Wendell Moore and Shane Battier
Calm down, Wendell. It’s really not that shocking. Both of you are known first and foremost for your hardnosed diligence to working on the defensive end. While Shane Battier may have been the best team defender in the history of Duke basketball — sorry, Shelden Williams — Wendell Moore may be a better man-on-man individual stopper and certainly is quicker and more athletic — sorry, Shane.
The offensive side of the ball was a work in progress for both their freshman years. They each averaged about 7.5 points per game, Moore a tenth less and Battier a tenth more, although Battier shot more efficiently at 54 percent to Moore’s 42 percent. The difference is most likely seen in how they played their games, especially as first-year players.
Battier did most of his work on the inside and had averages of 6.4 rebounds, 1.4 steals, and 1.5 blocks, which showed how effective he was at doing the dirty work at such a young age. Battier was one of the smartest players Coach K has ever had in his Duke basketball program. His ability to do the little things and affect the game in limited minutes showed his IQ, unselfishness, and team-first mentality.
Battier stuffed the stat sheets on his way to All-ACC Freshman Team honors, and we all know how prestigious his Duke basketball career turned out to be. I could list the close calls, but as this college hoops lockout has shown us with all the old Devil games re-airing, almost every player in Duke basketball’s long and storied history under Coach K has had at least one of them if not more. The what-could-have-been’s are probably better than the histories of 90 percent of teams out there. And that may be conservative.
Although Moore didn’t join his Duke basketball mates, Vernon Carey Jr. and Cassius Stanley, on the All-ACC Freshmen Team, he won and starred in what is now Duke’s biggest win of the season. His soul-crushing putback as time expired on the hopes and dreams of Tar Heel fans everywhere will live in Duke basketball lore forever and be one of the sweetest victories in the bitter rivalry. The UNC game also showed everyone the promise that Moore possesses.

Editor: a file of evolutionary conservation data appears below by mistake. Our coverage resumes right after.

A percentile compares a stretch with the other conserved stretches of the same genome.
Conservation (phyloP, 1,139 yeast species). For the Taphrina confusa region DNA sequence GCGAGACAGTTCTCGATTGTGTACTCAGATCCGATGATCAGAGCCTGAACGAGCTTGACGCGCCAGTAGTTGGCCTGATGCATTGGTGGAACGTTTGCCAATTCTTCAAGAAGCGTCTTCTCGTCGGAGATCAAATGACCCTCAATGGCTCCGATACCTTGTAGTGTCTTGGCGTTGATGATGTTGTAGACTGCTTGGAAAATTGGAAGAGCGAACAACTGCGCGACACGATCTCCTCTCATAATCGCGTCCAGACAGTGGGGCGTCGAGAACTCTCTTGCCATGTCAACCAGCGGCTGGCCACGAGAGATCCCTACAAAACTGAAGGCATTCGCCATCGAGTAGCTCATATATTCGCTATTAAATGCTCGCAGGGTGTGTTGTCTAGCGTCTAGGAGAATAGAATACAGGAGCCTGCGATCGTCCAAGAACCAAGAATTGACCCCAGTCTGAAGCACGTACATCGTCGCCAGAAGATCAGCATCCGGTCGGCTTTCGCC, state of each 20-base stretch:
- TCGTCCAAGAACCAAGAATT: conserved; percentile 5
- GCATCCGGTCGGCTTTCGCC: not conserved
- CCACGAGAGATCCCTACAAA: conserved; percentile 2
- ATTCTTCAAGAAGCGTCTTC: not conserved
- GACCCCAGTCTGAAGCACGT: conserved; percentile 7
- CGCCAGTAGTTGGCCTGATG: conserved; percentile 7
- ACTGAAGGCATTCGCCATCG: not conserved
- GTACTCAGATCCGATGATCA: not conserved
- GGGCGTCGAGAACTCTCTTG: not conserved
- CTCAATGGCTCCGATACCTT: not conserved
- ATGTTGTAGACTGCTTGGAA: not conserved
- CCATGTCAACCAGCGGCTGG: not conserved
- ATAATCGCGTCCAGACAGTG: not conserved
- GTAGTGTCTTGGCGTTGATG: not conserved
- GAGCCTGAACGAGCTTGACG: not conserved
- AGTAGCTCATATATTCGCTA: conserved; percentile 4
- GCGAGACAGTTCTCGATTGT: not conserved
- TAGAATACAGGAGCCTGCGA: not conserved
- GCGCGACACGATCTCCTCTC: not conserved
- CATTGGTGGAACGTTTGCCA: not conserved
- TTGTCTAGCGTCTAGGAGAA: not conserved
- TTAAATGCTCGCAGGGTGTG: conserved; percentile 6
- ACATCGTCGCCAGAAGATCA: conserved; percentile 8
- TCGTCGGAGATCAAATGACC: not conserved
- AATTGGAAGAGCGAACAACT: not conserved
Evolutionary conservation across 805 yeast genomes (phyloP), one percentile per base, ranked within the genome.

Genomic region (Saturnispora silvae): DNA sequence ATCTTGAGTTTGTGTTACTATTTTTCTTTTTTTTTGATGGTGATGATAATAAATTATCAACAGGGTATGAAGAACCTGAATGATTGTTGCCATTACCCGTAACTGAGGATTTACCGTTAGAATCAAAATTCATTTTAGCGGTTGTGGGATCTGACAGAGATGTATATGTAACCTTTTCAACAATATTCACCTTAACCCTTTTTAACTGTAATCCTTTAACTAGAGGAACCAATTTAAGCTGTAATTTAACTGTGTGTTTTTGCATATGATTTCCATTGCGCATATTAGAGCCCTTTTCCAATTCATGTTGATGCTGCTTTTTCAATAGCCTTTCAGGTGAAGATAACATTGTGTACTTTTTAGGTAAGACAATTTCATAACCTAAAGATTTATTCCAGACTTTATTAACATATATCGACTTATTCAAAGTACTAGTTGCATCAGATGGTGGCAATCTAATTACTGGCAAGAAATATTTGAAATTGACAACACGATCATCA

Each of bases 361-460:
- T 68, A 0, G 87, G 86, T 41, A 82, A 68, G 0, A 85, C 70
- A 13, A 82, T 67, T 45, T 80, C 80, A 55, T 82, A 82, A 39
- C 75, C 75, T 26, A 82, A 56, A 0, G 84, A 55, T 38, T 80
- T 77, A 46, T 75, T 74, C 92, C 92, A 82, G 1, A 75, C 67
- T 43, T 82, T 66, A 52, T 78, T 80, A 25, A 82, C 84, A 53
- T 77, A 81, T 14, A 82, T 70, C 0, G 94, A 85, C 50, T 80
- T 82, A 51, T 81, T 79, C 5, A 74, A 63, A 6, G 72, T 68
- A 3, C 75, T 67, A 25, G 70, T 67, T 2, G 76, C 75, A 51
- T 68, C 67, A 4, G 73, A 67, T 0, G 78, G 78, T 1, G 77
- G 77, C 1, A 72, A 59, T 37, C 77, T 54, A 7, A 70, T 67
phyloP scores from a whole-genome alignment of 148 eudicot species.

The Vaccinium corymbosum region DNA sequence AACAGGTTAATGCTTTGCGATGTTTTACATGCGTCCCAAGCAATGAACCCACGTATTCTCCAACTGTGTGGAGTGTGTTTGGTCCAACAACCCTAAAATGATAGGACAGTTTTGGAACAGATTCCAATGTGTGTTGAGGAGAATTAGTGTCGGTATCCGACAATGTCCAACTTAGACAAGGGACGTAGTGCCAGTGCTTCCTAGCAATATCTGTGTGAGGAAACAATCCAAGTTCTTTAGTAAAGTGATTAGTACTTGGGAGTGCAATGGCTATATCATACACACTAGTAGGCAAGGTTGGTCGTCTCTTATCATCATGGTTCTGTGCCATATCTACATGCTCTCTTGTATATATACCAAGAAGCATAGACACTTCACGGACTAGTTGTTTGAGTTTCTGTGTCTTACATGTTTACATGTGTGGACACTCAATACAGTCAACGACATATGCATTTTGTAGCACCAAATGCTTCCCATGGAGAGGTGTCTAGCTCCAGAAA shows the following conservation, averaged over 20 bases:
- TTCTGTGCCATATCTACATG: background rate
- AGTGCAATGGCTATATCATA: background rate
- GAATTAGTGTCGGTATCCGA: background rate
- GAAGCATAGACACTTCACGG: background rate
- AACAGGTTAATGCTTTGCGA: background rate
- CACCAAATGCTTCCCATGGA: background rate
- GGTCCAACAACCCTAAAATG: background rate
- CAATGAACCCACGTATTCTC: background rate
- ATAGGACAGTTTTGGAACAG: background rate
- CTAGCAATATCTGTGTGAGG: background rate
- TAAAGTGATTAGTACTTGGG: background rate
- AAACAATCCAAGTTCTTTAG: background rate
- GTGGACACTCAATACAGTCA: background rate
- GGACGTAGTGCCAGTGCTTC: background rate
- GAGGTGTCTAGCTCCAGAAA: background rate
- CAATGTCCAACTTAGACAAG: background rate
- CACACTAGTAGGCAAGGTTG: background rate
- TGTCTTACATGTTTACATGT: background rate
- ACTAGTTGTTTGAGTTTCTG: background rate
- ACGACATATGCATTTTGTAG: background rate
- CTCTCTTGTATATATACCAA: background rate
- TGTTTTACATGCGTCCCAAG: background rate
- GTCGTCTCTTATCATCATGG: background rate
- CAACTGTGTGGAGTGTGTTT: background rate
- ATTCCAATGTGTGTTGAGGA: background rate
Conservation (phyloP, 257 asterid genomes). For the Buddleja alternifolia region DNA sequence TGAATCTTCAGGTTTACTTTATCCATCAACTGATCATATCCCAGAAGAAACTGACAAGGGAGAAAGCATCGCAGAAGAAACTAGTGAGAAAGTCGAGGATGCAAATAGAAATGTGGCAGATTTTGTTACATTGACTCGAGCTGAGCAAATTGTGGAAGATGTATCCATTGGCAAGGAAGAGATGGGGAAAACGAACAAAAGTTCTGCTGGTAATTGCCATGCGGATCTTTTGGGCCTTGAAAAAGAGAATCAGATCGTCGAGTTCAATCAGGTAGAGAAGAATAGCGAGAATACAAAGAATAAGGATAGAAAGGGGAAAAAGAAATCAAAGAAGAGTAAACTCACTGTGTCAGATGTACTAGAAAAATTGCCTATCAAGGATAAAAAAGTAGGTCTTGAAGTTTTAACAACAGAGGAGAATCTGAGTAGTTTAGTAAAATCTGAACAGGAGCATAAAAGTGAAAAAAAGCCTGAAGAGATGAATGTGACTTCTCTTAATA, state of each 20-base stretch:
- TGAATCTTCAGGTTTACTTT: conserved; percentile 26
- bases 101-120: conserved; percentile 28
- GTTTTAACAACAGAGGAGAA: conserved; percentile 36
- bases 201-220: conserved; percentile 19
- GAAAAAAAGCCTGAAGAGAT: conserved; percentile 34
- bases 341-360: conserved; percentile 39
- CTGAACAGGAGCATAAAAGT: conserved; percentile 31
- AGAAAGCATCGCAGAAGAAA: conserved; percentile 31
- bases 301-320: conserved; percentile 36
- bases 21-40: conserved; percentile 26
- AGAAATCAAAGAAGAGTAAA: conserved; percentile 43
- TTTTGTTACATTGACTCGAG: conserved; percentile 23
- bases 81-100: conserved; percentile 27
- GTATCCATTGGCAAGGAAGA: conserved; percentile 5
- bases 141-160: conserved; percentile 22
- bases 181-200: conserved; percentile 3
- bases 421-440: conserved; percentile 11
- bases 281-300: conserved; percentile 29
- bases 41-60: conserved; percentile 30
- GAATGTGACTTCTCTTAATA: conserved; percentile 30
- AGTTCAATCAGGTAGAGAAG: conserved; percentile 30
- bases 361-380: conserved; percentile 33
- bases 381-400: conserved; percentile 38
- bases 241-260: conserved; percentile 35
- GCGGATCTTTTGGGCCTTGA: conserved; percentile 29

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He attacked relentlessly and under control in getting to the line or finishes at the rim without settling for contested jumpers. Like Shane, Wendell shot poorly from long range, 21 percent to Battier’s 17 percent, although at this point in their careers, neither relied too heavily on the 3-ball, averaging less than one attempt per game.
With his build and fiery attitude, Moore is best suited to get to the basket and also did this with 10 rebounds against the Heels, notching his only double-double on the year. Moore played more on the perimeter than Battier, and Shane was never slotted to bring the ball up the court in a point forward role. Moore averaged an assist better during his freshman campaign, and though they played a little differently, they have similar traits.
One thing Wendell could learn from the Duke basketball legend is the calm and control with which he graced Cameron. Wendell seemed to be good for a charge or two and some unforced turnovers. Like the Devil great, however, this was a product of giving it his all when he was on the court and letting everyone know it with his play. Moore has indicated he is receptive to donning Duke blue next season, and it would be a relief to us all if he did.
Let’s take the shock value up a little with the next Duke basketball player to hopefully elate us with his presence on next year’s squad and see which luminary he could be. He won’t be because he’ll never stay past next year, but I and Duke basketball fans everywhere would be happy with just the one extra year…